Shadows of Days Past

I didn’t think I’d be returning to writing about poetry quite so soon, but when reading Wives and Daughters (which I’m reading in serial with a group on goodreads), I found a reference to John Gilpin (Cowper’s The Diverting History of John Gilpin), which I was all set to revisit during the week and write about, since it is among the funniest poems I’ve read so far (though yes, I still haven’t read very many poems overall). But anyway with a busy week I never did get down to reading it (I hope to sooner than later and will write about it). But I also ended up remembering Kipling’s The Way Through the Woods which I first read some years ago as part of his book Rewards and Fairies, the sequel to Puck of Pook’s Hill, and also liked very much.

This beautiful (and haunting) poem takes me (or rather my thoughts) to two different things each time I read it. Kipling writes in it of a road that “They shut…Seventy years ago” which has been reclaimed by the woods, the weather, and the rain, where there are now “coppice and heath” and “thin anemones”, so

now you would never know
There was once a road through the woods.

Part of this poem paints this picture of nature becoming “free” again, to grow, to go about life with no fear—the ring-dove brooding, badgers rolling at ease, trout-ringed pools, and the otter, whistling to his mate, for:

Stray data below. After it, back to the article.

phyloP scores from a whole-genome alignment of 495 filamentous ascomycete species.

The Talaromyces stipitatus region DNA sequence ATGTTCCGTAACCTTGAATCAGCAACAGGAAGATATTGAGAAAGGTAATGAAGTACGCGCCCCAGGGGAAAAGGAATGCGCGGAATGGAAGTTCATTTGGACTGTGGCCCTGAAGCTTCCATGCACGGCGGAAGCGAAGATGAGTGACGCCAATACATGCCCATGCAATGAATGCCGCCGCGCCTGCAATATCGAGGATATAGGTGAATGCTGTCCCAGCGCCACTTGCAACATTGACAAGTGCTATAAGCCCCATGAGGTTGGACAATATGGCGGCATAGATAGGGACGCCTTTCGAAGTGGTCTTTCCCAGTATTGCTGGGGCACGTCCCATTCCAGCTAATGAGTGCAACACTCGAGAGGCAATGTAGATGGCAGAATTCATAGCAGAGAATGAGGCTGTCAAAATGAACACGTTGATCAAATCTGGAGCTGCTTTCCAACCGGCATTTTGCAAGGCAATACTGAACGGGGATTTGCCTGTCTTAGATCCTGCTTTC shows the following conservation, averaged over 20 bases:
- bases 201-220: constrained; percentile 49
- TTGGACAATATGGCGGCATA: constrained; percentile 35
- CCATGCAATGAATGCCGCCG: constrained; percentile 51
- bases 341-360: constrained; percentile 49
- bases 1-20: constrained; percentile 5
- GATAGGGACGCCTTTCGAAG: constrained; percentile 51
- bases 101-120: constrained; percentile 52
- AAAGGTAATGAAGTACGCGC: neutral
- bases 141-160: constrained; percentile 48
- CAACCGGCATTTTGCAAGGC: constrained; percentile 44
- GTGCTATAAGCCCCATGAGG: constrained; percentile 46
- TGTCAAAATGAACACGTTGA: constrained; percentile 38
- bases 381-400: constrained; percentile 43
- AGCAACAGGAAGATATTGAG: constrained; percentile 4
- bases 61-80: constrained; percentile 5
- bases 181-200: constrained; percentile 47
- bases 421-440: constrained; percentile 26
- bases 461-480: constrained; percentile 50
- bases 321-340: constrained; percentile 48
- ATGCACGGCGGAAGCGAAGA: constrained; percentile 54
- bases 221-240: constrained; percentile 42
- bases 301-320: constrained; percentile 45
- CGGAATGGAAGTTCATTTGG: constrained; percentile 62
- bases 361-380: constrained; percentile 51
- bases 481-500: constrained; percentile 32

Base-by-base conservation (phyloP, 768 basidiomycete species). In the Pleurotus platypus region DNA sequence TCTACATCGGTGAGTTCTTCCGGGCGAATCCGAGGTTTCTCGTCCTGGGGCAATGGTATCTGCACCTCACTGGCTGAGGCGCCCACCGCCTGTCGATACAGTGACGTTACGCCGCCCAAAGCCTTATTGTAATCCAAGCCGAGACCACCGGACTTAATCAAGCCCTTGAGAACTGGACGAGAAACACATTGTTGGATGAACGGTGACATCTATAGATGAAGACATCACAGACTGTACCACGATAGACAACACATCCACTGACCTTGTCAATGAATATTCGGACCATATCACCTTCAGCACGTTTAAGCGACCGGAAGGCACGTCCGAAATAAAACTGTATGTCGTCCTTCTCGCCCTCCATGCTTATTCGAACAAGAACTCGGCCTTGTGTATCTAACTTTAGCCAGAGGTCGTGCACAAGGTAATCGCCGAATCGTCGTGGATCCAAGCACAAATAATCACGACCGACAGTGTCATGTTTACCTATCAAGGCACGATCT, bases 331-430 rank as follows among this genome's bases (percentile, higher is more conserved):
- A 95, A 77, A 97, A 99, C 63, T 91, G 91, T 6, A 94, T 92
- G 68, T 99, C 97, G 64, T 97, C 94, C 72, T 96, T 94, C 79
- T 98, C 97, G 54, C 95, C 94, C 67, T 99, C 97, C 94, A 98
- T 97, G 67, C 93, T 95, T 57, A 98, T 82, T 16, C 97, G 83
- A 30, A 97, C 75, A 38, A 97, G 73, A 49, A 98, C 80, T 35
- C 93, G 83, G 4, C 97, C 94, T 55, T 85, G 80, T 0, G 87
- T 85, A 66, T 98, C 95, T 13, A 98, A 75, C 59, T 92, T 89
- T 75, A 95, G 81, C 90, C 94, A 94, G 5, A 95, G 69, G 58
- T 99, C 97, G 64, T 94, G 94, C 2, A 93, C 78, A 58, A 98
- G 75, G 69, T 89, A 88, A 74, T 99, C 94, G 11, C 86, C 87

“(They fear not men in the woods
Because they see so few)”

Man’s presence and influence more often than not spells trouble for nature, constraining it rather than allowing it to blossom, even to be, destroying it for “development”, or his own greed, or mere entertainment. So of course the description of a place free of man’s influence, his interference, which forms most of the first stanza and part of the second as well, leaves one with a sense of peace, of freedom, rejoicing in her joy, watching the badger roll, or listening to the otter whistle to its mate, none worried that someone might harm them.

The second stanza on the other hand, is rather haunting, for while one mightn’t know that there was once a road through the woods,

“Yet if you enter the woods
Of a summer evening late…”

The shadows of the past are still there:

“You will hear the beat of a horse’s feet
And the swish of a skirt in the dew,
Steadily cantering through,
The misty solitudes,
As though they practically knew,
The old lost road through the woods…
But there is no road through the woods!”

One can’t see the road through the woods anymore but one can feel its presence—its memories and shadows remain, and perhaps the wood remembers where the road once was. It feels as through past and present are there at the same time. Yet these shadows, though uncanny, are not really frightening—they bring back memories, make one think of the days past, and perhaps also the thought that where man once was there is always a mark of some kind.

But one also can’t help but wonder when one is lost in this picture, whether it is that this is the only way that the two can coexist? Nature blooming, joyous, thriving, and at peace only in a place where there is no human presence―just shadows of what was―no longer anyone to disturb or destroy…

Winter in Verse

Before I even start, I’d like to say that I’m not so much a poetry person―don’t read much of it, have written just one for school, so any comments or observations of mine are pretty much those of a layperson―and pretty literal. That said though, I have been trying time and again to read a few poems, but don’t end up doing this regularly.